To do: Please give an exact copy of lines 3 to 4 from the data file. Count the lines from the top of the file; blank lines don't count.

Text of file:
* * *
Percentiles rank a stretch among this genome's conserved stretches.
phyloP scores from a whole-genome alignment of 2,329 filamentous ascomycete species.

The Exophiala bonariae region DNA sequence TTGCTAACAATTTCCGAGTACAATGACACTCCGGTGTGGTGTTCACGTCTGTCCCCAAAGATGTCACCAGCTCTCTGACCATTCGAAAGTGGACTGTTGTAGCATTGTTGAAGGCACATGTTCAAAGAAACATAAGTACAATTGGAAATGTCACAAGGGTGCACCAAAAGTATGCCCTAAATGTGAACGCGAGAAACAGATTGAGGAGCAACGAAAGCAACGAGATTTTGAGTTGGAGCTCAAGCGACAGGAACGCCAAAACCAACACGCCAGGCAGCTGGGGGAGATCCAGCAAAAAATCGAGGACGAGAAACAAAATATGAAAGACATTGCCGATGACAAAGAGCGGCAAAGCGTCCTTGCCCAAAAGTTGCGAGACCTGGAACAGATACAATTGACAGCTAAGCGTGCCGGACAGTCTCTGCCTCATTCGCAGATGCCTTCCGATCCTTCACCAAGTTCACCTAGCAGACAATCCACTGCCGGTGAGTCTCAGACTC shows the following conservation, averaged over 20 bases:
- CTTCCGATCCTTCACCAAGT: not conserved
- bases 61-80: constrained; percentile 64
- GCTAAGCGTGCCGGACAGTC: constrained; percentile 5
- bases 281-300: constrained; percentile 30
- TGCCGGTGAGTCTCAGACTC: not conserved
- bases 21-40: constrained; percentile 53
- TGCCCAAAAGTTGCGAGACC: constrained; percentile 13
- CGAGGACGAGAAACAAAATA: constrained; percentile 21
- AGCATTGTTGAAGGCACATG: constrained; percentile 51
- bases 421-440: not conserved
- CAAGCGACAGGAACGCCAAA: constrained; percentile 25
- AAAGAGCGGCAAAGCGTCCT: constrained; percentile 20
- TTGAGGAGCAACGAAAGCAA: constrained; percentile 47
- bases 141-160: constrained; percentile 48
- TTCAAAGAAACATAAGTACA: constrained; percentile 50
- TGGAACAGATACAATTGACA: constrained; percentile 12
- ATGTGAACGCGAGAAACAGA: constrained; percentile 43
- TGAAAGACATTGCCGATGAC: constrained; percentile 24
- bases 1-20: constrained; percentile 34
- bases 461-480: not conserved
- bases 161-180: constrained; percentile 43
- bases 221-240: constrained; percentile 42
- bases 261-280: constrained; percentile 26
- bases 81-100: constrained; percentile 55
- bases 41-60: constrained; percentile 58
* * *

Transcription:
The Exophiala bonariae region DNA sequence TTGCTAACAATTTCCGAGTACAATGACACTCCGGTGTGGTGTTCACGTCTGTCCCCAAAGATGTCACCAGCTCTCTGACCATTCGAAAGTGGACTGTTGTAGCATTGTTGAAGGCACATGTTCAAAGAAACATAAGTACAATTGGAAATGTCACAAGGGTGCACCAAAAGTATGCCCTAAATGTGAACGCGAGAAACAGATTGAGGAGCAACGAAAGCAACGAGATTTTGAGTTGGAGCTCAAGCGACAGGAACGCCAAAACCAACACGCCAGGCAGCTGGGGGAGATCCAGCAAAAAATCGAGGACGAGAAACAAAATATGAAAGACATTGCCGATGACAAAGAGCGGCAAAGCGTCCTTGCCCAAAAGTTGCGAGACCTGGAACAGATACAATTGACAGCTAAGCGTGCCGGACAGTCTCTGCCTCATTCGCAGATGCCTTCCGATCCTTCACCAAGTTCACCTAGCAGACAATCCACTGCCGGTGAGTCTCAGACTC shows the following conservation, averaged over 20 bases:
- CTTCCGATCCTTCACCAAGT: not conserved